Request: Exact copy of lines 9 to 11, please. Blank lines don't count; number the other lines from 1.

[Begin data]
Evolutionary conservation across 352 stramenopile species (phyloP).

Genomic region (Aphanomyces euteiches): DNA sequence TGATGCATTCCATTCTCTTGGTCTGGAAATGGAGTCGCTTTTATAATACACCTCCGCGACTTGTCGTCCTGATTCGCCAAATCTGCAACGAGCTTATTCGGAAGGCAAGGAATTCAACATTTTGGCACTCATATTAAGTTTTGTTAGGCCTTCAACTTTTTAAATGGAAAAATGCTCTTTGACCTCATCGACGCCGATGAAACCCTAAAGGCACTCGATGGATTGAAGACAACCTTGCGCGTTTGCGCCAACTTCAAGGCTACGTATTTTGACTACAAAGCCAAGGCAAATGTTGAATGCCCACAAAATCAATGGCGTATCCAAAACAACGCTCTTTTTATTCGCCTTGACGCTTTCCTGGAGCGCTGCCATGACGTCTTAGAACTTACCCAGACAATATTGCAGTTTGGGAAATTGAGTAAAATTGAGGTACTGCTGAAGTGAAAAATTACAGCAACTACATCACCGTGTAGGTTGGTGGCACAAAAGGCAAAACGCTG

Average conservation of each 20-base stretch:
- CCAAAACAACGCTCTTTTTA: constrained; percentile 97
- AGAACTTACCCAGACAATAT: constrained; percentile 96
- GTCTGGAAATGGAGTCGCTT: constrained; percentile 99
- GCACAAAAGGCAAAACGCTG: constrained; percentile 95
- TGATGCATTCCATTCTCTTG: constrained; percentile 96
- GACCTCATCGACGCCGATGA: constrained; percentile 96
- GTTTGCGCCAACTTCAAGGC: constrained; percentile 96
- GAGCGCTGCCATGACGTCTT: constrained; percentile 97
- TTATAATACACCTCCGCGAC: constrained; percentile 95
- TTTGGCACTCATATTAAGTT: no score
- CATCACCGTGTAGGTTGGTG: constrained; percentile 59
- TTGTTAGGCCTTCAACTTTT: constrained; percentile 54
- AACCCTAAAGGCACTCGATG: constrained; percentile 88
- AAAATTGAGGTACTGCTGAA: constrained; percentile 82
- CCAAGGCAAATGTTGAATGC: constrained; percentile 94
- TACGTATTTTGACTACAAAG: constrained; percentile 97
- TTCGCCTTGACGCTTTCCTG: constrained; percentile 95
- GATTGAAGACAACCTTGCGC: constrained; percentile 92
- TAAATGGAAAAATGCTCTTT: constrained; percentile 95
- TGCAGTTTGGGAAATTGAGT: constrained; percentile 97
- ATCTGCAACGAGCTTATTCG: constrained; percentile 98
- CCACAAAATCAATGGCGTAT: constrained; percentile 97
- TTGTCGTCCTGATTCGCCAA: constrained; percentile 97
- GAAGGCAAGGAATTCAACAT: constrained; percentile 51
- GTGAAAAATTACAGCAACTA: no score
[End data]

- GACCTCATCGACGCCGATGA: constrained; percentile 96
- GTTTGCGCCAACTTCAAGGC: constrained; percentile 96
- GAGCGCTGCCATGACGTCTT: constrained; percentile 97